Each hub would include both the mesh-based high-speed network to communicate and synchronize with each other around the house, and a local, Wi-Fi based link to stream to phones and tablets in that room.

And for control, tablets and phones would make it easy to find all the available video in one interface, easy to peruse and manipulate.

Sounds great, right? All available video in once place, streamable to every TV in the house in a way that lets every device play its own stream, or some or all of them grouped together.

Of course there are implementation problems. First, the antique set-top box is a weak link. Companies as diverse as Logitech with their Harmony remote, and Sling have tried to make this all work, with some success – but it’s a pain. It’s probably best if we wait until a robust set of virtual MSOs (like the forthcoming Intel service) turn all of our video into IP-delivered streams.

And speaking of Sling, you’d probably need to acquire them to make all this happen, they are already 50% of the way there.

The wireless part is also problematic. Compared to 1080p video, audio streams are tiny. Keeping fat video streams in sync across multiple devices requires much more than standard wireless networking. And streaming wirelessly out to our phones and tablets adds another complexity to the synchronization.

But the benefits are clear. And with this type of system if new services come online, they can quickly be added in – as just another video source.

If someone builds this, and it really works, sign me up. And with a simple out-of-home streaming option, I’d be able to roll my own TV Everywhere – because in the end, that’s what I think viewers really want.

11 Thoughts on “FUTURE OF TV – I FIGURED IT OUT! (take that Apple)”

  • If only you had a friend who worked at the biggest TV manufacturer on the planet…a friend who enjoys hanging out with you and picking your brain…a friend who would make sure you got credit for your thought…hmm. 🙂

  • Jim I love this concept. I’ve always thought of Sonos as the missing Apple product. The smoothest most magical consumer electronics system in existence (for its level of complexity). Just works.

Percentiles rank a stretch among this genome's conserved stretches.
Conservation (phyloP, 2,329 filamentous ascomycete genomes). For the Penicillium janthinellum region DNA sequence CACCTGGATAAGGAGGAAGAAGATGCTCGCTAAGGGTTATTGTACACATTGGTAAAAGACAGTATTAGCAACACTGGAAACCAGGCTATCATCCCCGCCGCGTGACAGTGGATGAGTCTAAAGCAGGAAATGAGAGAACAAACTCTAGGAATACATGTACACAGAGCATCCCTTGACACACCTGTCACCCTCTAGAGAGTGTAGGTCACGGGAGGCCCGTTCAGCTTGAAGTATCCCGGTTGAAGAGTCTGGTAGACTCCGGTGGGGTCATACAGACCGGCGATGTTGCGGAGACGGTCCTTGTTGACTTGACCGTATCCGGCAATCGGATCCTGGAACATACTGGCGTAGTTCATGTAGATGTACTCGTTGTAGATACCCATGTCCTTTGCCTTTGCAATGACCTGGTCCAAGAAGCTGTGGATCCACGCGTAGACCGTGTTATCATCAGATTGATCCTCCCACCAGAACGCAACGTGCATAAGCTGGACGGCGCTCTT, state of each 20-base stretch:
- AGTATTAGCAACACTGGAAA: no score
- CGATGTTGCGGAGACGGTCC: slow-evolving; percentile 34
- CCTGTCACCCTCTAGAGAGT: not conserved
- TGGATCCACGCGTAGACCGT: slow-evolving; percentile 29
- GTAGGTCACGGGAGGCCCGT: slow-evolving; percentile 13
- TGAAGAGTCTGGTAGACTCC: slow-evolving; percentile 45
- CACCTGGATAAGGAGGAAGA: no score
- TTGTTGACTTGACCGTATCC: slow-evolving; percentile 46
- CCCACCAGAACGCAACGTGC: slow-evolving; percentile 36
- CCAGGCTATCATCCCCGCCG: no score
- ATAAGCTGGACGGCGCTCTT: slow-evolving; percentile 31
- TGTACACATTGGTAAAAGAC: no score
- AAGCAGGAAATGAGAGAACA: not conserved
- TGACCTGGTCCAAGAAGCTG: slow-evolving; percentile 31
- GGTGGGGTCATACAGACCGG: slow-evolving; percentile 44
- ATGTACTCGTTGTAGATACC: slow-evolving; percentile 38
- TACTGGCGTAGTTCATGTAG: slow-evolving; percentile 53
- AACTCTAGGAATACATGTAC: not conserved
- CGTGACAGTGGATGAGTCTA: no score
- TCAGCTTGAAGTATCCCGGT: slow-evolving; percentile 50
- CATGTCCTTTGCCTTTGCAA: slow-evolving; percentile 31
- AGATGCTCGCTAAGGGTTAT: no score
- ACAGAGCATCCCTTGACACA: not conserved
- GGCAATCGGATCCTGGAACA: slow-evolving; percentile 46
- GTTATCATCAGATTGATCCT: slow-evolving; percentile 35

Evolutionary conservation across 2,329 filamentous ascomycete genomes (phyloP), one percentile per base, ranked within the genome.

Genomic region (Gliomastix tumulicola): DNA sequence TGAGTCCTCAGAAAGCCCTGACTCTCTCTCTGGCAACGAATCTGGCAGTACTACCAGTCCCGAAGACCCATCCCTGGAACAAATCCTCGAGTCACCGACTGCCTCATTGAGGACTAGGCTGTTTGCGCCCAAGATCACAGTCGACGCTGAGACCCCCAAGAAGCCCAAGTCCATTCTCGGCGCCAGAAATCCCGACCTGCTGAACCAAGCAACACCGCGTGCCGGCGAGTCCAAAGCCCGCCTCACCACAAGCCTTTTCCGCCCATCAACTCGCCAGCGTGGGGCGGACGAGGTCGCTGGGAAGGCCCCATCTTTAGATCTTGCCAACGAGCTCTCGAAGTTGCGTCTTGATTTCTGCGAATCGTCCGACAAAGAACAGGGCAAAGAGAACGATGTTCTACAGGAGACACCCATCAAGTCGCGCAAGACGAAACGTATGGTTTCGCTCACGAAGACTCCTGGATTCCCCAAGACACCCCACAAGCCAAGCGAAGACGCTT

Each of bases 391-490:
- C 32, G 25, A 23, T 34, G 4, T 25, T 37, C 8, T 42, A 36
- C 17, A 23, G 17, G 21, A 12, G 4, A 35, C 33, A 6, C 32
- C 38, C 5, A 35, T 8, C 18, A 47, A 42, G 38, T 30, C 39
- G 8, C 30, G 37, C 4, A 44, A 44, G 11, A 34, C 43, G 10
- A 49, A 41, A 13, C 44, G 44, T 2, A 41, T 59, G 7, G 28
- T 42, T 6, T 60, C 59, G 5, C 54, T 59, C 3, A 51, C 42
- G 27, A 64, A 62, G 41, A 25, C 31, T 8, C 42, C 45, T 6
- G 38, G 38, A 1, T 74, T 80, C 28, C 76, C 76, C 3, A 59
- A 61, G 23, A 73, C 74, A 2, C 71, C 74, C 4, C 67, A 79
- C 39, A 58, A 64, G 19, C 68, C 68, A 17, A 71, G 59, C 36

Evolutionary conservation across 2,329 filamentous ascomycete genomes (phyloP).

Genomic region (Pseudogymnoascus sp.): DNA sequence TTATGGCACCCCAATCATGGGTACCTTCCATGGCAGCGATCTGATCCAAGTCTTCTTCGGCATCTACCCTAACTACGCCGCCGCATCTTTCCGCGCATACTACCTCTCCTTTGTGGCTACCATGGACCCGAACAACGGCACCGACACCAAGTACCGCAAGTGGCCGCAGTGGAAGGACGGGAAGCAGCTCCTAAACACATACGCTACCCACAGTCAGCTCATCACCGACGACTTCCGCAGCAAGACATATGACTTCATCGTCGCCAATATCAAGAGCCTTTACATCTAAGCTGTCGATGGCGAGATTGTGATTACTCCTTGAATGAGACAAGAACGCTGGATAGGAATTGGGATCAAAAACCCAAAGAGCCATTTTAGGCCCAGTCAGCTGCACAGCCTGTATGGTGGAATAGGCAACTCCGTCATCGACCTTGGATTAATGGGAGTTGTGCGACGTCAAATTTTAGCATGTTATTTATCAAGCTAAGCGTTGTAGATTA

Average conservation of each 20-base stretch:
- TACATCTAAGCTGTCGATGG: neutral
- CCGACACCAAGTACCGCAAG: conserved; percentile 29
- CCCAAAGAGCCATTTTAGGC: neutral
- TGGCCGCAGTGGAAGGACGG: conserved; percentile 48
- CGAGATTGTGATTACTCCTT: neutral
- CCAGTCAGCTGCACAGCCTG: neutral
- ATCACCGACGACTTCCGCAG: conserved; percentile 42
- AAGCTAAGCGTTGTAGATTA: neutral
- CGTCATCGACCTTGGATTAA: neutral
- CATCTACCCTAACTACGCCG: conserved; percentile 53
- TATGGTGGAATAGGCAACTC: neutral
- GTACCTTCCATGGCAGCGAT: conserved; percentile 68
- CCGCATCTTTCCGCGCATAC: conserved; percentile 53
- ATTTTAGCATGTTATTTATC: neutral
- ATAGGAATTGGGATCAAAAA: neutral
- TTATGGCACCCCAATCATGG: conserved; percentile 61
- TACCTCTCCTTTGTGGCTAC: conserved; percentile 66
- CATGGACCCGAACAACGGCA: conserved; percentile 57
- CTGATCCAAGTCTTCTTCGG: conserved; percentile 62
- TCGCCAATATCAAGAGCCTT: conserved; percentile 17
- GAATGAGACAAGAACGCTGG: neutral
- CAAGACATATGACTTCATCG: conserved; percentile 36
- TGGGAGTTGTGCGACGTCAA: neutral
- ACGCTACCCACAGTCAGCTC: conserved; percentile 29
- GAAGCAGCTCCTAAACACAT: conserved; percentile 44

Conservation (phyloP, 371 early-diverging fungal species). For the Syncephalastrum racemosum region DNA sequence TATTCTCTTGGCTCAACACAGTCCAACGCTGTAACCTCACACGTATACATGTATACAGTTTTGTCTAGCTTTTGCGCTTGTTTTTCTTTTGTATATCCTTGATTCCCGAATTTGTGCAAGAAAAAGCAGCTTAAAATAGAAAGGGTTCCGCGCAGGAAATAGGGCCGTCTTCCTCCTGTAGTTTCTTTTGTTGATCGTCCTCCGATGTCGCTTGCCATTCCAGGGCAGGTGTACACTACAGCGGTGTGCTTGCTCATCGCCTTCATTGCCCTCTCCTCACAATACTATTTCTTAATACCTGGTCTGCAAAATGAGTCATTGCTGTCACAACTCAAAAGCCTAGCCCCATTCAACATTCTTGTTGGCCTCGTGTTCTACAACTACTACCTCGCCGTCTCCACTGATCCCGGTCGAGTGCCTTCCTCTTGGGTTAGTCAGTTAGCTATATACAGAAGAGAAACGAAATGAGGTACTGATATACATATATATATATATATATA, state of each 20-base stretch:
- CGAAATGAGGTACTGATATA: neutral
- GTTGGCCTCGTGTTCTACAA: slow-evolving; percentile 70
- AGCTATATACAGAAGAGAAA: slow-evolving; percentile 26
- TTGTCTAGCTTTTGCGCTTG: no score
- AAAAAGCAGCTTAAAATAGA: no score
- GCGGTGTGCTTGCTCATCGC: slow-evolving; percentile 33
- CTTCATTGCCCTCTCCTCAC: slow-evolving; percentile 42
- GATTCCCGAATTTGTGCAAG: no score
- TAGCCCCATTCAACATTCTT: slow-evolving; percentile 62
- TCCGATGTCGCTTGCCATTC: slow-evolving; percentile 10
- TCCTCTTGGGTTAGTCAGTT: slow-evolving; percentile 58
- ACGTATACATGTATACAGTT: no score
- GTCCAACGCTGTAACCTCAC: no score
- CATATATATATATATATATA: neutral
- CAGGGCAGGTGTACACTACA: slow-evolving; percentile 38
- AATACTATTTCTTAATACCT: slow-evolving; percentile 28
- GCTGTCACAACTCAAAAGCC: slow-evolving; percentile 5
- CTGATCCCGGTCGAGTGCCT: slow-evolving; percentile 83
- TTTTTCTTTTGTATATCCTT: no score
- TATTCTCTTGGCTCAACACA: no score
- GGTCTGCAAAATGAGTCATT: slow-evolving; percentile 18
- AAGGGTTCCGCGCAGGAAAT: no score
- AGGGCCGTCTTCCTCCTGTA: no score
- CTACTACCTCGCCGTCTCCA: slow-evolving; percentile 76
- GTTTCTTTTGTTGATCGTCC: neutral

But why has it remained a “niche” product? I am anecdotally guessing niche because probably 1% of the people I know have them.

    1. It’s too complicated/hard to understand. Tivo syndrome. Tivo was always stuck with small numbers. People didn’t get it until they owned it (or an MSO gave them a box). Then realized they couldn’t live with out it.

    2. Too expensive.

    It seems Apple or Google, or who knows maybe even Intel, could solve both of these problems. Plus spend the marketing $$ to teach the market.

    I think it’s a shame in the next year if we get 4 new over the top Netflix-copycat services that essentially replicate cable functionality, just with a different delivery protocol and biller. Sony, Intel, etc.

  • For what it’s worth, Sonos used to have a worthy competitor with Slim Devices/Logitech Squeezebox and comparable products. They make use of the existing wifi network and sync between themselves to deliver the same music source in multiple locations. They’ve also open sourced their server software, making it easy to host an in-house server on many platforms. For those not inclined to run a server, it works nicely with cloud services like Pandora.

    Unfortunately Logitech is taking the product in strange directions and isn’t marketing it well. We’re also not seeing addition of new sources like Amazon’s streaming music service. It will survive for a while, but likely as a niche.